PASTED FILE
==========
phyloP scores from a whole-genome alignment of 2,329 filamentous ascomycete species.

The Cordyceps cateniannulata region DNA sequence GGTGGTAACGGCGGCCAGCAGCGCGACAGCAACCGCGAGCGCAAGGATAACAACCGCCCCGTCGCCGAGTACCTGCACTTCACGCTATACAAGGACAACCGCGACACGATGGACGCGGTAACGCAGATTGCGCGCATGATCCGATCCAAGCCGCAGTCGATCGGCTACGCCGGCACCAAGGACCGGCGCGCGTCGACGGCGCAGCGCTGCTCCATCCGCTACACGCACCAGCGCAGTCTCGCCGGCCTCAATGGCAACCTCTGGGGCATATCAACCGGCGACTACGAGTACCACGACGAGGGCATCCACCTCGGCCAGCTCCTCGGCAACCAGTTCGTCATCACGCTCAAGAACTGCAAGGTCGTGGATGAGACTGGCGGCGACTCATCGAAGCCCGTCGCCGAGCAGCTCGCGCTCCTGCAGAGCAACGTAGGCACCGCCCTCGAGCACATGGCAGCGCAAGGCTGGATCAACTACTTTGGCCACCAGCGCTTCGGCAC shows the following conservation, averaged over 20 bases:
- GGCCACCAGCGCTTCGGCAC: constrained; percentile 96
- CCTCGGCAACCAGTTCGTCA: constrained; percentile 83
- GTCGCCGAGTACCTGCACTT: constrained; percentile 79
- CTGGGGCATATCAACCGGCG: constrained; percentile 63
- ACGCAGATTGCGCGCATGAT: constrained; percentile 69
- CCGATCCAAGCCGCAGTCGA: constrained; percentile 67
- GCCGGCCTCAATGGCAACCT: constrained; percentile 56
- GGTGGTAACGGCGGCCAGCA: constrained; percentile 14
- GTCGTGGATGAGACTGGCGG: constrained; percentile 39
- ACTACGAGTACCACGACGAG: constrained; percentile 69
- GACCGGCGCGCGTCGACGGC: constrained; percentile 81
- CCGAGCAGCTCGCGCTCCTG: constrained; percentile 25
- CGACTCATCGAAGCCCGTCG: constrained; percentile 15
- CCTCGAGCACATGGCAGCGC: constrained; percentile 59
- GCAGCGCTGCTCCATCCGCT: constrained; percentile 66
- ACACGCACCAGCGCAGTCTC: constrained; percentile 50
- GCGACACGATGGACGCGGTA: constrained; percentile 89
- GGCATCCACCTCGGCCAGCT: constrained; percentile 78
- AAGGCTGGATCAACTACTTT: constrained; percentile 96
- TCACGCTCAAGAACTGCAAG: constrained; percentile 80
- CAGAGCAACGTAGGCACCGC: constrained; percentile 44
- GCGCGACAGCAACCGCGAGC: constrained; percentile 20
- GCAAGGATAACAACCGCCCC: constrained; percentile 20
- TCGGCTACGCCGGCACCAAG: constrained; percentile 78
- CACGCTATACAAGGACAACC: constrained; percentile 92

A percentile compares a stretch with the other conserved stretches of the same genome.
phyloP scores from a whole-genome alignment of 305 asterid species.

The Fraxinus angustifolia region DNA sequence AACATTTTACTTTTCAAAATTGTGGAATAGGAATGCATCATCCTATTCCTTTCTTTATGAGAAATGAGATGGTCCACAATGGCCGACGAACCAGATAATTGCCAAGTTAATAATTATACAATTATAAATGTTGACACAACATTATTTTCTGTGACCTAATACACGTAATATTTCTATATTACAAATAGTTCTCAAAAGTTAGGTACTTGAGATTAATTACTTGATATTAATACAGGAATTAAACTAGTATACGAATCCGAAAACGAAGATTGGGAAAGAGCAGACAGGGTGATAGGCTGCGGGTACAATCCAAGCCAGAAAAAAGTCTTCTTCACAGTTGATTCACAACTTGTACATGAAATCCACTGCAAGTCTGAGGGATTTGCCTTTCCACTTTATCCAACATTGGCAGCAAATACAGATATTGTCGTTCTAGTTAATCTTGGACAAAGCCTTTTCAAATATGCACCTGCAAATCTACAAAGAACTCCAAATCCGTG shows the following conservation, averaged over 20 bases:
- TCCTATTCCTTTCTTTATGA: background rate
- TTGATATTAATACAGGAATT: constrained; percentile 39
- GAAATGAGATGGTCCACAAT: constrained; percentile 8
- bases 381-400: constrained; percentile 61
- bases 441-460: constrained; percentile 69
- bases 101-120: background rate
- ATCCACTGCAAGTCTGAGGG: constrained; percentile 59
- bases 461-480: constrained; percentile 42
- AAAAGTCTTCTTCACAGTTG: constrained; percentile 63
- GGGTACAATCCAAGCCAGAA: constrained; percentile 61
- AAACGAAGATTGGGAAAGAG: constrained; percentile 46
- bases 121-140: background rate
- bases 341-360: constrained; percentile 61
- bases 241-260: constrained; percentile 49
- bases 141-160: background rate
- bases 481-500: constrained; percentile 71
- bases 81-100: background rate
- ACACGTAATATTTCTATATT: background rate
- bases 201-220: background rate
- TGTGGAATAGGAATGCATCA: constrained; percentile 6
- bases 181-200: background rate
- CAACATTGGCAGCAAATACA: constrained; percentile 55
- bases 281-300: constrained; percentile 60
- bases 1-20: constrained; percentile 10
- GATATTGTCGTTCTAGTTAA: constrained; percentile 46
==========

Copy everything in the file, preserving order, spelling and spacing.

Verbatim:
phyloP scores from a whole-genome alignment of 2,329 filamentous ascomycete species.

The Cordyceps cateniannulata region DNA sequence GGTGGTAACGGCGGCCAGCAGCGCGACAGCAACCGCGAGCGCAAGGATAACAACCGCCCCGTCGCCGAGTACCTGCACTTCACGCTATACAAGGACAACCGCGACACGATGGACGCGGTAACGCAGATTGCGCGCATGATCCGATCCAAGCCGCAGTCGATCGGCTACGCCGGCACCAAGGACCGGCGCGCGTCGACGGCGCAGCGCTGCTCCATCCGCTACACGCACCAGCGCAGTCTCGCCGGCCTCAATGGCAACCTCTGGGGCATATCAACCGGCGACTACGAGTACCACGACGAGGGCATCCACCTCGGCCAGCTCCTCGGCAACCAGTTCGTCATCACGCTCAAGAACTGCAAGGTCGTGGATGAGACTGGCGGCGACTCATCGAAGCCCGTCGCCGAGCAGCTCGCGCTCCTGCAGAGCAACGTAGGCACCGCCCTCGAGCACATGGCAGCGCAAGGCTGGATCAACTACTTTGGCCACCAGCGCTTCGGCAC shows the following conservation, averaged over 20 bases:
- GGCCACCAGCGCTTCGGCAC: constrained; percentile 96
- CCTCGGCAACCAGTTCGTCA: constrained; percentile 83
- GTCGCCGAGTACCTGCACTT: constrained; percentile 79
- CTGGGGCATATCAACCGGCG: constrained; percentile 63
- ACGCAGATTGCGCGCATGAT: constrained; percentile 69
- CCGATCCAAGCCGCAGTCGA: constrained; percentile 67
- GCCGGCCTCAATGGCAACCT: constrained; percentile 56
- GGTGGTAACGGCGGCCAGCA: constrained; percentile 14
- GTCGTGGATGAGACTGGCGG: constrained; percentile 39
- ACTACGAGTACCACGACGAG: constrained; percentile 69
- GACCGGCGCGCGTCGACGGC: constrained; percentile 81
- CCGAGCAGCTCGCGCTCCTG: constrained; percentile 25
- CGACTCATCGAAGCCCGTCG: constrained; percentile 15
- CCTCGAGCACATGGCAGCGC: constrained; percentile 59
- GCAGCGCTGCTCCATCCGCT: constrained; percentile 66
- ACACGCACCAGCGCAGTCTC: constrained; percentile 50
- GCGACACGATGGACGCGGTA: constrained; percentile 89
- GGCATCCACCTCGGCCAGCT: constrained; percentile 78
- AAGGCTGGATCAACTACTTT: constrained; percentile 96
- TCACGCTCAAGAACTGCAAG: constrained; percentile 80
- CAGAGCAACGTAGGCACCGC: constrained; percentile 44
- GCGCGACAGCAACCGCGAGC: constrained; percentile 20
- GCAAGGATAACAACCGCCCC: constrained; percentile 20
- TCGGCTACGCCGGCACCAAG: constrained; percentile 78
- CACGCTATACAAGGACAACC: constrained; percentile 92

A percentile compares a stretch with the other conserved stretches of the same genome.
phyloP scores from a whole-genome alignment of 305 asterid species.

The Fraxinus angustifolia region DNA sequence AACATTTTACTTTTCAAAATTGTGGAATAGGAATGCATCATCCTATTCCTTTCTTTATGAGAAATGAGATGGTCCACAATGGCCGACGAACCAGATAATTGCCAAGTTAATAATTATACAATTATAAATGTTGACACAACATTATTTTCTGTGACCTAATACACGTAATATTTCTATATTACAAATAGTTCTCAAAAGTTAGGTACTTGAGATTAATTACTTGATATTAATACAGGAATTAAACTAGTATACGAATCCGAAAACGAAGATTGGGAAAGAGCAGACAGGGTGATAGGCTGCGGGTACAATCCAAGCCAGAAAAAAGTCTTCTTCACAGTTGATTCACAACTTGTACATGAAATCCACTGCAAGTCTGAGGGATTTGCCTTTCCACTTTATCCAACATTGGCAGCAAATACAGATATTGTCGTTCTAGTTAATCTTGGACAAAGCCTTTTCAAATATGCACCTGCAAATCTACAAAGAACTCCAAATCCGTG shows the following conservation, averaged over 20 bases:
- TCCTATTCCTTTCTTTATGA: background rate
- TTGATATTAATACAGGAATT: constrained; percentile 39
- GAAATGAGATGGTCCACAAT: constrained; percentile 8
- bases 381-400: constrained; percentile 61
- bases 441-460: constrained; percentile 69
- bases 101-120: background rate
- ATCCACTGCAAGTCTGAGGG: constrained; percentile 59
- bases 461-480: constrained; percentile 42
- AAAAGTCTTCTTCACAGTTG: constrained; percentile 63
- GGGTACAATCCAAGCCAGAA: constrained; percentile 61
- AAACGAAGATTGGGAAAGAG: constrained; percentile 46
- bases 121-140: background rate
- bases 341-360: constrained; percentile 61
- bases 241-260: constrained; percentile 49
- bases 141-160: background rate
- bases 481-500: constrained; percentile 71
- bases 81-100: background rate
- ACACGTAATATTTCTATATT: background rate
- bases 201-220: background rate
- TGTGGAATAGGAATGCATCA: constrained; percentile 6
- bases 181-200: background rate
- CAACATTGGCAGCAAATACA: constrained; percentile 55
- bases 281-300: constrained; percentile 60
- bases 1-20: constrained; percentile 10
- GATATTGTCGTTCTAGTTAA: constrained; percentile 46